WASHINGTON — The IRS paid at least $6 billion in child tax credits in 2013 to people who weren't eligible to receive them, a government investigator said Tuesday.
Payments went to families that mistakenly claimed the tax credit or claimed the wrong amount, as well as taxpayers who committed fraud, according to an audit by J. Russell George, the Treasury inspector general for tax administration.
The audit highlights problems with a tax credit that President Barack Obama has championed as a way to help low-income working families.
Obama's 2009 economic stimulus package temporarily expanded the credit to more families that don't make enough money to pay federal income tax. These families receive the $1,000-per-child credit in the form of a tax refund. The report released Tuesday focused on payments to these families.
The expanded tax credit expires at the end of 2017. Some Democrats in Congress tried to make it permanent as part of a package of tax breaks lawmakers are rushing to pass before leaving town for the year. But those talks collapsed.
For years the IRS has said the risk is low for improper payments related to the child tax credit. The report says that assessment is incorrect.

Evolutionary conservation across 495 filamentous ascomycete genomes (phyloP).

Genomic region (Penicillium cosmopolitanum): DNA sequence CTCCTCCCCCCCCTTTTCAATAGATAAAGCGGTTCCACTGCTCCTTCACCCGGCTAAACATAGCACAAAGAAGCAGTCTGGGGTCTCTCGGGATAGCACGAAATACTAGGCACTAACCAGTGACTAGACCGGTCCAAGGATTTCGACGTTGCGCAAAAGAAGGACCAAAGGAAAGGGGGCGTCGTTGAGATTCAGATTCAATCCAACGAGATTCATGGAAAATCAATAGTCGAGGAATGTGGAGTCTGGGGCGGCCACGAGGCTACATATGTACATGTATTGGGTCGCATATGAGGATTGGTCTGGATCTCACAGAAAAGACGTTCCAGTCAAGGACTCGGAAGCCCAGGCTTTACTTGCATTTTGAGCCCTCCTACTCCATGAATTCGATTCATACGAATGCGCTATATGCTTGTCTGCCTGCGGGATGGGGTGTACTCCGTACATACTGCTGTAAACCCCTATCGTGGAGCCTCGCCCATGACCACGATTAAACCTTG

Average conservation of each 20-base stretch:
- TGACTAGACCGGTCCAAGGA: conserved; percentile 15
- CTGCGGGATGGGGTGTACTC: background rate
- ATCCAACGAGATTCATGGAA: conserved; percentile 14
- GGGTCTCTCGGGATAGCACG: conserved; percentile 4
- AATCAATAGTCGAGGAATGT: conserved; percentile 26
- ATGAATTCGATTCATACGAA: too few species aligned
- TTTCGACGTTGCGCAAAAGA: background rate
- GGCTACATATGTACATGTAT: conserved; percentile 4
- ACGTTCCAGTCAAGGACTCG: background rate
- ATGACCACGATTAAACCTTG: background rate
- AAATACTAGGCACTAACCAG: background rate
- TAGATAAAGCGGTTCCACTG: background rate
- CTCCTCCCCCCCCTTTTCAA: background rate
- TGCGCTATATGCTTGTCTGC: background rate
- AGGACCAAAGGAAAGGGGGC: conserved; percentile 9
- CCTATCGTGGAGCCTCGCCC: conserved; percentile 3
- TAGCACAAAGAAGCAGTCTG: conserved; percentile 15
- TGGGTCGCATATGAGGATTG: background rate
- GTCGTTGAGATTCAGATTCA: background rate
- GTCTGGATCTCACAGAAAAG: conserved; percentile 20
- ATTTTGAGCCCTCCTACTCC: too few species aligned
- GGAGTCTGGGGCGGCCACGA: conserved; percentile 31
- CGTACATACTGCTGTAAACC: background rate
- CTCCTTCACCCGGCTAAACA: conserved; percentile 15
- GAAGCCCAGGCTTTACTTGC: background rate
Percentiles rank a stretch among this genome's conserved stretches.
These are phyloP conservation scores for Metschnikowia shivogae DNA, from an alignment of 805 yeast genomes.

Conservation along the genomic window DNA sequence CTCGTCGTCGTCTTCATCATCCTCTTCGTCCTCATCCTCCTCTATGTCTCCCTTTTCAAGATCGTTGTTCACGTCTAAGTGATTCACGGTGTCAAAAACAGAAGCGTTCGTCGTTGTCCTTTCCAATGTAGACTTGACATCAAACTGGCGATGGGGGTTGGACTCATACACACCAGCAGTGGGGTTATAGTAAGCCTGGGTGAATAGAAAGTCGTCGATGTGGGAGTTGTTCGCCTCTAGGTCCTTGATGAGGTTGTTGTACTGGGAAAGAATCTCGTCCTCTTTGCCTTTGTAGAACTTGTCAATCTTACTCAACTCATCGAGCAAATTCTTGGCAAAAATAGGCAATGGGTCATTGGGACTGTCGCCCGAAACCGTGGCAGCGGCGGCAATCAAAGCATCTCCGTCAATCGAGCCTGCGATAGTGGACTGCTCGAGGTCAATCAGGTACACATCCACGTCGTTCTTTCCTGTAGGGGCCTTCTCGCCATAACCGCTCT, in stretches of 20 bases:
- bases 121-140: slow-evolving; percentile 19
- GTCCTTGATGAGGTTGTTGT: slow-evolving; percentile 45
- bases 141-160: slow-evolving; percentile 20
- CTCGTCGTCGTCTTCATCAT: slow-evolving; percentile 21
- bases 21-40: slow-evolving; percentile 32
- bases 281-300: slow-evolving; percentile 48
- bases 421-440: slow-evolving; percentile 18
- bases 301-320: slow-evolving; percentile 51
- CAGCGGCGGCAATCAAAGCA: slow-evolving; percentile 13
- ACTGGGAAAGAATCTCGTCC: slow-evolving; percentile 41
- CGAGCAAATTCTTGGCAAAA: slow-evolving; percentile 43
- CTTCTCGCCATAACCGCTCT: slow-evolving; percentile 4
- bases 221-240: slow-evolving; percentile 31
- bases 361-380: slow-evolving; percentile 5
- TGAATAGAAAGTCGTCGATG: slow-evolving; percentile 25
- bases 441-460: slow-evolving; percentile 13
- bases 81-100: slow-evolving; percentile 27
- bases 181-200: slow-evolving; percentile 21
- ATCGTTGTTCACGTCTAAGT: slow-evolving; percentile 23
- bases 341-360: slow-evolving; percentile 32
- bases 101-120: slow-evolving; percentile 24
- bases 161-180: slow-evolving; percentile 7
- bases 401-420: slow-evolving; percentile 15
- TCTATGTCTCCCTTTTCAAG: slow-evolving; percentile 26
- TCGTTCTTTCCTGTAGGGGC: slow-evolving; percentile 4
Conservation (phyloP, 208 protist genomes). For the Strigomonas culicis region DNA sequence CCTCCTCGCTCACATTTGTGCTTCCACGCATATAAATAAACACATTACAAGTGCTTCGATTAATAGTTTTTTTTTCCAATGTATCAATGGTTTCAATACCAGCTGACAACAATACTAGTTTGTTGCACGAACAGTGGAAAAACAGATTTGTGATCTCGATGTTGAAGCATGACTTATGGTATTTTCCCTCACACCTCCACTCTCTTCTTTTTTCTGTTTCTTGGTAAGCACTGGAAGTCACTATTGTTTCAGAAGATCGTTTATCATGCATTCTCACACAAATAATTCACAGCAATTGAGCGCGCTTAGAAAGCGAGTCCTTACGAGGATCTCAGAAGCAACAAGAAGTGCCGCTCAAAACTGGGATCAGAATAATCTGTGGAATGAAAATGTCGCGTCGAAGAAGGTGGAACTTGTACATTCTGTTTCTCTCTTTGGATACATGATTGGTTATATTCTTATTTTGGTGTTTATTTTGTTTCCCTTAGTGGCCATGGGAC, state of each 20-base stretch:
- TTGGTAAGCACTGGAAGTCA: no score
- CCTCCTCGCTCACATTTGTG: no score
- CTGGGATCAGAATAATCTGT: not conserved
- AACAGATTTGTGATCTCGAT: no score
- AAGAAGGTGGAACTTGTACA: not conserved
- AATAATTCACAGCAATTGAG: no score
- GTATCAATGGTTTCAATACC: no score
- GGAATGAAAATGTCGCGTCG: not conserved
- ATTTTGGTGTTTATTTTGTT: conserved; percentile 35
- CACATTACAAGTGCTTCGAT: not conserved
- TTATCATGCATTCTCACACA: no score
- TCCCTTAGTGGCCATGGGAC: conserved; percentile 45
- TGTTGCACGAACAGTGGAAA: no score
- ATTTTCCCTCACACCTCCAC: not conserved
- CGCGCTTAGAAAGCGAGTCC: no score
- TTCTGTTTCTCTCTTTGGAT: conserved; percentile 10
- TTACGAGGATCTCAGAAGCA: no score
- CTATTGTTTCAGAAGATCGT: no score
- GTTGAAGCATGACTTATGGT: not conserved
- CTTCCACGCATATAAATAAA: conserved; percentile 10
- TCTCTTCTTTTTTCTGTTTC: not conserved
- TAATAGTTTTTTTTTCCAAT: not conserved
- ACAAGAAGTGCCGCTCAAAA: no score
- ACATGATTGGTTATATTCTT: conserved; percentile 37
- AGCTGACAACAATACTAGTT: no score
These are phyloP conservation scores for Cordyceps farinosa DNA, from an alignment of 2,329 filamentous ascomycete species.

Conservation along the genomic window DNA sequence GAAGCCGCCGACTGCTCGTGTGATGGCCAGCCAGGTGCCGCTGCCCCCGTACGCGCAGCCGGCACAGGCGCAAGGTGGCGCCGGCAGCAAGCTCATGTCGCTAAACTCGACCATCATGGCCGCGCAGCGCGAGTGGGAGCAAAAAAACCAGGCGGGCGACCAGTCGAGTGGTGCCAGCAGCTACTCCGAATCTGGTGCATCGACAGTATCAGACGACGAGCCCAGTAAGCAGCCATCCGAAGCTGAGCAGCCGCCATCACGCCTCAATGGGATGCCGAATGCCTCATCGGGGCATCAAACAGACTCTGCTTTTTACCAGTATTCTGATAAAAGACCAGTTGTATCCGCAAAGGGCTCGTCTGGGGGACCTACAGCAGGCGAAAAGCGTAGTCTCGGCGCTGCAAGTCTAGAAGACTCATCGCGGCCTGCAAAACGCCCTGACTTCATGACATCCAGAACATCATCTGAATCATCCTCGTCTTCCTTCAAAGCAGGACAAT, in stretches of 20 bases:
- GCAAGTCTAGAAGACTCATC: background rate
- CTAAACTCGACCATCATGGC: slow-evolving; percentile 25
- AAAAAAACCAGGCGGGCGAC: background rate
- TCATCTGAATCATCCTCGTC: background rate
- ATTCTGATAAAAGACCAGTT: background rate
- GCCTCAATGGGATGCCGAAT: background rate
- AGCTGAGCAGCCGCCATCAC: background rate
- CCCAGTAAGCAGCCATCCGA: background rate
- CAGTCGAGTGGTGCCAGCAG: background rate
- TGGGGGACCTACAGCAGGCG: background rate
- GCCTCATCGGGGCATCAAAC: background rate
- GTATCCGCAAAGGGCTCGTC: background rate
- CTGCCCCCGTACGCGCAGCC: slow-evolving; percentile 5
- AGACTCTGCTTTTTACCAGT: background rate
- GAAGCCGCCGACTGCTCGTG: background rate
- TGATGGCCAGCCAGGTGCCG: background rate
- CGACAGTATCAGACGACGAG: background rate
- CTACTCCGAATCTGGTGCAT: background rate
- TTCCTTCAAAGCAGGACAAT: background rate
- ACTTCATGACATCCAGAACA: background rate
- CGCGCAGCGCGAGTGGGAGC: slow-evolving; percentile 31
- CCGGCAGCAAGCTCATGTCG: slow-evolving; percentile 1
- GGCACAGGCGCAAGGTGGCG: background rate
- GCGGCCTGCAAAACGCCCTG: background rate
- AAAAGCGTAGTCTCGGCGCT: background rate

"It is imperative that the IRS take action to identify and address all of its programs that are at high risk for improper payments," George said in a statement.
In a statement, the IRS said it "continues to aggressively explore new ways to detect and stop potentially fraudulent claims while maximizing the use of limited compliance resources."
However, the agency said budget cuts are hurting compliance efforts.
"IRS funding limitations severely hamper our efforts on these and other compliance areas," the agency statement said. "Since 2010, the IRS budget has been reduced by $850 million and we have 13,000 fewer employees."
Earlier this year, the IRS said fewer agents are auditing tax returns than at any time since at least the 1980s.
More than 36 million families claimed about $57 billion in child tax credits in 2013, according to the nonpartisan Joint Committee on Taxation.
The inspector general's report estimates that taxpayers improperly claimed between $5.9 billion and $7.1 billion in child tax credits that year. The report, however, does distinguish between fraud and credits that were claimed by mistake.
Sen. Orrin Hatch of Utah criticized efforts to expand the tax credits without improving oversight.
"Working families deserve responsible tax relief, not a broken system that wastes hard-earned dollars due to bureaucratic incompetence," said Hatch, the top Republican on the Senate Finance Committee.
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